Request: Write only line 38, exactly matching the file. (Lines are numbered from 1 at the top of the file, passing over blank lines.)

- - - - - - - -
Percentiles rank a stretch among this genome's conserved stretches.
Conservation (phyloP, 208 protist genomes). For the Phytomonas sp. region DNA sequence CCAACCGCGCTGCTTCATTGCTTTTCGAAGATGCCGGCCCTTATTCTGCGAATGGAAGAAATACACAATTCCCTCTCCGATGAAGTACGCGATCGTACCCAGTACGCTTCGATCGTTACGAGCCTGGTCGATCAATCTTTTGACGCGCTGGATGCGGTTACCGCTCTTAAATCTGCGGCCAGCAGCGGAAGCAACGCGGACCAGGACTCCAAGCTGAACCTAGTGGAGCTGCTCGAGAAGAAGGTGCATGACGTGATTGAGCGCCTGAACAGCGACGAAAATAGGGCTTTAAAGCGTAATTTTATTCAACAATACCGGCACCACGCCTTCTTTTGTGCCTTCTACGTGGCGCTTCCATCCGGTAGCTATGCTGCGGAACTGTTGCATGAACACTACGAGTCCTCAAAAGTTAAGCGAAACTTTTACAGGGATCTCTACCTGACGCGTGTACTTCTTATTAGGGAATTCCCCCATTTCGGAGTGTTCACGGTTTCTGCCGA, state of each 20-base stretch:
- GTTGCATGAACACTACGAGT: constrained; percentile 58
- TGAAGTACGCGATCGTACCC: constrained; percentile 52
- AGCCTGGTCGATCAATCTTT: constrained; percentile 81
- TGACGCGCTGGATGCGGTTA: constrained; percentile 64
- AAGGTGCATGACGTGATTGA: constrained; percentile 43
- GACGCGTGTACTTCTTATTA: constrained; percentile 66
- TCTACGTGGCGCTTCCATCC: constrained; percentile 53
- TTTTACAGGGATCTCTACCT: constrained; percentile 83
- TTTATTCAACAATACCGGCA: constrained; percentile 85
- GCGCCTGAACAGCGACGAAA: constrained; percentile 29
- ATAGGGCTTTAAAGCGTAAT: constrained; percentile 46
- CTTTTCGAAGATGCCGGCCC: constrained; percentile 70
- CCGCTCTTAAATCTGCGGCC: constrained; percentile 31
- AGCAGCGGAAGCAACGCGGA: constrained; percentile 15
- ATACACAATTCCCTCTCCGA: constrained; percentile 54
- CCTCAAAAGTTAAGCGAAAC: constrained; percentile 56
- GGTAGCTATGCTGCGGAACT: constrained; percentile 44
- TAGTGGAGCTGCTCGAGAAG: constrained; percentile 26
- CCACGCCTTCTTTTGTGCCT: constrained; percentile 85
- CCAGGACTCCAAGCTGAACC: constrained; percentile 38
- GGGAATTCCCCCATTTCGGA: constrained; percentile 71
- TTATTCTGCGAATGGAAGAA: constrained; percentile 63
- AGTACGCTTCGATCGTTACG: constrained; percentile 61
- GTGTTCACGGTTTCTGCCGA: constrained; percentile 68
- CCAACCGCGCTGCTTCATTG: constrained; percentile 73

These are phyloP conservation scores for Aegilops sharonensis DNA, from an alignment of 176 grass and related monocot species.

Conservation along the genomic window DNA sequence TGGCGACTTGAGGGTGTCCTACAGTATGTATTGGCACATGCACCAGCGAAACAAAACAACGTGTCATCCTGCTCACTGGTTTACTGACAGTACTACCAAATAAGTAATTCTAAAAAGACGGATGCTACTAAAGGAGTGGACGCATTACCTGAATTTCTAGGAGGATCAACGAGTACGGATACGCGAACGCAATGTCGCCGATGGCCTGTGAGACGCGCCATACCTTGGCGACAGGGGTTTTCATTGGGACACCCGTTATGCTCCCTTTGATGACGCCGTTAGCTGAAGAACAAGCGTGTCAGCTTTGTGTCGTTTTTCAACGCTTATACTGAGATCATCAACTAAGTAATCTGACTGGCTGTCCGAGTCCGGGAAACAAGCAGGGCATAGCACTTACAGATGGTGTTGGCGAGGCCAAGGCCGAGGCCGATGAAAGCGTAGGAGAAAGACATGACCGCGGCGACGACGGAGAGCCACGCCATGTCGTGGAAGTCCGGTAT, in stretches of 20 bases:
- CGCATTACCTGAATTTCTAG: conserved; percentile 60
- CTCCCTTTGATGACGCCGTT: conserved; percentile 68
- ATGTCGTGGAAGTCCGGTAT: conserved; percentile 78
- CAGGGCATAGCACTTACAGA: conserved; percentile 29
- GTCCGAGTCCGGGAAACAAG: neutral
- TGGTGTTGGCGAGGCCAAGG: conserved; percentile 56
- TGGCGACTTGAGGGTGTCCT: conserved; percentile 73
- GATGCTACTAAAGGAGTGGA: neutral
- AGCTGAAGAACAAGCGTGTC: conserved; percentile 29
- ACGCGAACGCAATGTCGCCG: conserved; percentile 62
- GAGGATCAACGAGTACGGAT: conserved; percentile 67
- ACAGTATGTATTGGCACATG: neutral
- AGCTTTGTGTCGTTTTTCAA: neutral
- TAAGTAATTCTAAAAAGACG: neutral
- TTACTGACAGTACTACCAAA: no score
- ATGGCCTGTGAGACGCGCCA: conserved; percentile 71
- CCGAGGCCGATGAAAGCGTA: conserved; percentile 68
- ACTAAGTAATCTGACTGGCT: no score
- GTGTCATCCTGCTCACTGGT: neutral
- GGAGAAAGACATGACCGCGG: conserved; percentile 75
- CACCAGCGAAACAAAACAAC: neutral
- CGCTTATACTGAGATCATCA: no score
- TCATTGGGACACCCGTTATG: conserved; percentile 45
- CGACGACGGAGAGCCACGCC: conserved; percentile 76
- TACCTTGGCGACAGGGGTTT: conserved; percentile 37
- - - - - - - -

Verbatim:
- AGCTGAAGAACAAGCGTGTC: conserved; percentile 29